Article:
Norway to own first F-35s by 2014 / News / The Foreigner

Norway to own first F-35s by 2014. The Government plans to purchase four F-35 fighter jets for training purposes, Defense Minister Grete Faremo announced at the weekend’s Labor National Party Congress. According to the minister, the purchase, which is subject to Parliamentary and Governmental approval, is a historic moment for Norway.   “Acquisition of the four planes is an important step to maintain a satisfactory operational combat aircraft capacity in the transition phase between the F-16 and F-35,” Minister Faremo said in a press release.

gretefaremo, lockheedmartinf-35, pentagonjointstrikefighterprogram



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Norway to own first F-35s by 2014

Published on Monday, 11th April, 2011 at 16:33 under the news category, by Ramona Tancau.

The Government plans to purchase four F-35 fighter jets for training purposes, Defense Minister Grete Faremo announced at the weekend’s Labor National Party Congress.

F-35 in flight
F-35 in flight
Photo: Lockheed Martin/Flickr


According to the minister, the purchase, which is subject to Parliamentary and Governmental approval, is a historic moment for Norway.  

“Acquisition of the four planes is an important step to maintain a satisfactory operational combat aircraft capacity in the transition phase between the F-16 and F-35,” Minister Faremo said in a press release.

The four jets, costing 4.8 billion kroner, are expected to be delivered by 2016, and will be used by pilots for training to ensure a smooth transition from F-16 to F-35.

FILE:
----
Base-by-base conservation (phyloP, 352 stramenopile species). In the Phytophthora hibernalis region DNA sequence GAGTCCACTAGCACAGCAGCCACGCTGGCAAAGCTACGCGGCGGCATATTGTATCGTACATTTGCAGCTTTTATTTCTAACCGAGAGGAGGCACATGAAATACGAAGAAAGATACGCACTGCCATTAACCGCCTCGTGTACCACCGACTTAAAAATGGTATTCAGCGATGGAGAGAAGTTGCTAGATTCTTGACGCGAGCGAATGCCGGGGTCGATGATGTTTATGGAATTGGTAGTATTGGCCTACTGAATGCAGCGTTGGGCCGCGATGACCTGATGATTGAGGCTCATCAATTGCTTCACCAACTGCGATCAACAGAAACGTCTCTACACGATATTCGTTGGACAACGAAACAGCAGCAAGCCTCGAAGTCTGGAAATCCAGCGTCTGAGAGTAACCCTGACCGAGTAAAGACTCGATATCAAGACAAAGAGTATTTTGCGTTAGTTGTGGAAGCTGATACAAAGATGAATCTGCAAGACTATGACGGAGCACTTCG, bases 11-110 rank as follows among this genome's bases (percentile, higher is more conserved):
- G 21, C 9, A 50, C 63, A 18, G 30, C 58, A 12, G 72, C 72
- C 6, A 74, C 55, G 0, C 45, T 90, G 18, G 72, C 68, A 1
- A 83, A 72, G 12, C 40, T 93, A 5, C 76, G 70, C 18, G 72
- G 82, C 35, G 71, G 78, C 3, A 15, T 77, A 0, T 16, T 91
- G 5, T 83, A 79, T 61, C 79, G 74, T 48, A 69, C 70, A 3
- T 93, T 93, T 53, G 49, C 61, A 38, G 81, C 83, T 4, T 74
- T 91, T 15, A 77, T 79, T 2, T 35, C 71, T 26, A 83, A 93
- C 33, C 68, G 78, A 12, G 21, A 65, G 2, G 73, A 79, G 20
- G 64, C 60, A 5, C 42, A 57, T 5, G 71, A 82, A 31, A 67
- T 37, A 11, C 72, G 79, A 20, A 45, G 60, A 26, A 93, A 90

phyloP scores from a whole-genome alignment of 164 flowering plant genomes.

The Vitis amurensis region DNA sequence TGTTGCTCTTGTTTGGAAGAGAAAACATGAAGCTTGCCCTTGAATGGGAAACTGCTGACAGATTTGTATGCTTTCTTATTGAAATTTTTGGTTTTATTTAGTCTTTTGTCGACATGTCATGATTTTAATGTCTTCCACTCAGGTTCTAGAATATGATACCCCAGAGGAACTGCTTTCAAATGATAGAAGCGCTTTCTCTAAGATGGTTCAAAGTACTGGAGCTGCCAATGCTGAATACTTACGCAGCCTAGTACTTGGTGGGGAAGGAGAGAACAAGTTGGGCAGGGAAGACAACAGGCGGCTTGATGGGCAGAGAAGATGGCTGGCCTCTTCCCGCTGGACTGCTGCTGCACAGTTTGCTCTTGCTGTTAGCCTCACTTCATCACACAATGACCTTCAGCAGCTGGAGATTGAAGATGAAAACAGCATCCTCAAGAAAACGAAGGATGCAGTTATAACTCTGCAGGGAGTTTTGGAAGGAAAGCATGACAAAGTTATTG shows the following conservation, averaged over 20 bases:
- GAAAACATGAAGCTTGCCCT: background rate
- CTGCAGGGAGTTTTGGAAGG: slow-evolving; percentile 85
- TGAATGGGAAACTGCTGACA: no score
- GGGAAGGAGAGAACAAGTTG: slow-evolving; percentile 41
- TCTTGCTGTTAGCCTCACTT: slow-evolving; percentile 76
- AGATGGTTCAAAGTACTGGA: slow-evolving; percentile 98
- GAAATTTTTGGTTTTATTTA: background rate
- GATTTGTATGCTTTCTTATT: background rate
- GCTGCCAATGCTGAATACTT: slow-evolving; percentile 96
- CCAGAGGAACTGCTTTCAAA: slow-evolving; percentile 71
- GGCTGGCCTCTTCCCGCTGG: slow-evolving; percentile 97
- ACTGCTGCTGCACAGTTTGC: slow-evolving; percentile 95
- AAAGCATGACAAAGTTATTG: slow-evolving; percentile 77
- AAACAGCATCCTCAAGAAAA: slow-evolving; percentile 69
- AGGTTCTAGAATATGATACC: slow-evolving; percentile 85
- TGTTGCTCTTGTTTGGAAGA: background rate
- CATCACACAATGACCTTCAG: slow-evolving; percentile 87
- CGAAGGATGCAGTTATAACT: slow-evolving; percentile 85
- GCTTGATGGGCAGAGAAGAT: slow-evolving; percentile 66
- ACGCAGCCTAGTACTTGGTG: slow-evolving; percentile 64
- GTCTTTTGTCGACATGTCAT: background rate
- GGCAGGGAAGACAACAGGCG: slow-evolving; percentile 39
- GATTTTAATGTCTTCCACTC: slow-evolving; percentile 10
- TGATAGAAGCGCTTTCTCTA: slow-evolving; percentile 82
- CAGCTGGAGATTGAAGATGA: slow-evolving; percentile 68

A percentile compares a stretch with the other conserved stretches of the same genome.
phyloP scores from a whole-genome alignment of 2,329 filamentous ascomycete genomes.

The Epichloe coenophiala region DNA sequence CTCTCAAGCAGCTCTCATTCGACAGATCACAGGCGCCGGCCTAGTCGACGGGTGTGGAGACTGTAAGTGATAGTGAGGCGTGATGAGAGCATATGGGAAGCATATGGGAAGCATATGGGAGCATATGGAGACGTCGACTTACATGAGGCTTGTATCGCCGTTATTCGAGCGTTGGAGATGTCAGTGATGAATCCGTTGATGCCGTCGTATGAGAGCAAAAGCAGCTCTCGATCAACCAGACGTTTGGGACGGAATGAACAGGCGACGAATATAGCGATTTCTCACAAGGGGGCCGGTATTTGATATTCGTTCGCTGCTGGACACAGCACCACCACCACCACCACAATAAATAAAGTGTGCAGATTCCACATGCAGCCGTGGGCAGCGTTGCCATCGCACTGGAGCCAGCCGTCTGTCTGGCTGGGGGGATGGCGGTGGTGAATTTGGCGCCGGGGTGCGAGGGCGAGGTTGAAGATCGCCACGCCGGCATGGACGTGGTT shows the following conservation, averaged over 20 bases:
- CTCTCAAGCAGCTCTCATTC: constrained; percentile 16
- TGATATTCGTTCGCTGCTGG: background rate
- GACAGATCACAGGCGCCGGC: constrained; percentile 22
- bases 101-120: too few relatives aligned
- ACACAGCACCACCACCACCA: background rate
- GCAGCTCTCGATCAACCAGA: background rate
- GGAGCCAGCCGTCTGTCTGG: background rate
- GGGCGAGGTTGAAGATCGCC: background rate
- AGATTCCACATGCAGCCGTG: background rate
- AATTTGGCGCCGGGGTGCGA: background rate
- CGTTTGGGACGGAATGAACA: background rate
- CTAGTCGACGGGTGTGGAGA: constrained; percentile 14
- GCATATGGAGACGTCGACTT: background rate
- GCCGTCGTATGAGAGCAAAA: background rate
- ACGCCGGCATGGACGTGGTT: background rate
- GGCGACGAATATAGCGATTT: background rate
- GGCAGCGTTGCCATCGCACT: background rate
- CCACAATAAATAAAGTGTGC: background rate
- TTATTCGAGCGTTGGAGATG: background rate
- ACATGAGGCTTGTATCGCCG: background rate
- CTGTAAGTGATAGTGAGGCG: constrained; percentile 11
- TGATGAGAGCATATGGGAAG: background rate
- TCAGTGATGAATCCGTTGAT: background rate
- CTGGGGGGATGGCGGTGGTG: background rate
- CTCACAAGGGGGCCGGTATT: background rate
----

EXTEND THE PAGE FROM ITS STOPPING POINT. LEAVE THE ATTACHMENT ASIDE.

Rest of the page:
However, the ride has been anything but smooth so far. Transactions between manufacturers Lockheed Martin and the Norwegian Government have attracted controversy.

Lockheed Martin produces cluster munitions, a ban on which has also been signed by Norway.  This caused the Oil Fund (Government Pension Fund- Global) to withdraw its stake in the company, but only for ethical reasons. Nevertheless, the government maintained buying a different product from the same manufacturer did not violate the International Convention on Cluster Munitions.

Moreover, WikiLeaks released a cable last year suggesting that Norway allegedly chose Lockheed Martin’s F-35 over the Swedish Saab Gripen jets under sustained pressure from the US Government.

There have also been repeated production hold-ups, with further delays possible. Last month, the Pentagon Joint Strike Fighter program suspended test-flights for a week after one aircraft suffered an in-flight generator failure and oil leak, the Star Telegram reports.

Despite warnings of price rises from the manufacturer, Minister Faremo estimates the final bill for 56 planes will have increased by an “incremental” 2.5 percent from the initial sum allocated for renewing Norwegian combat airplanes. One billion kroner will be added to the 42 billion presented in the previous parliamentary review.

The remaining 52 jets will be purchased from 2018.




Published on Monday, 11th April, 2011 at 16:33 under the news category, by Ramona Tancau.

This post has the following tags: gretefaremo, lockheedmartinf-35, pentagonjointstrikefighterprogram.





  
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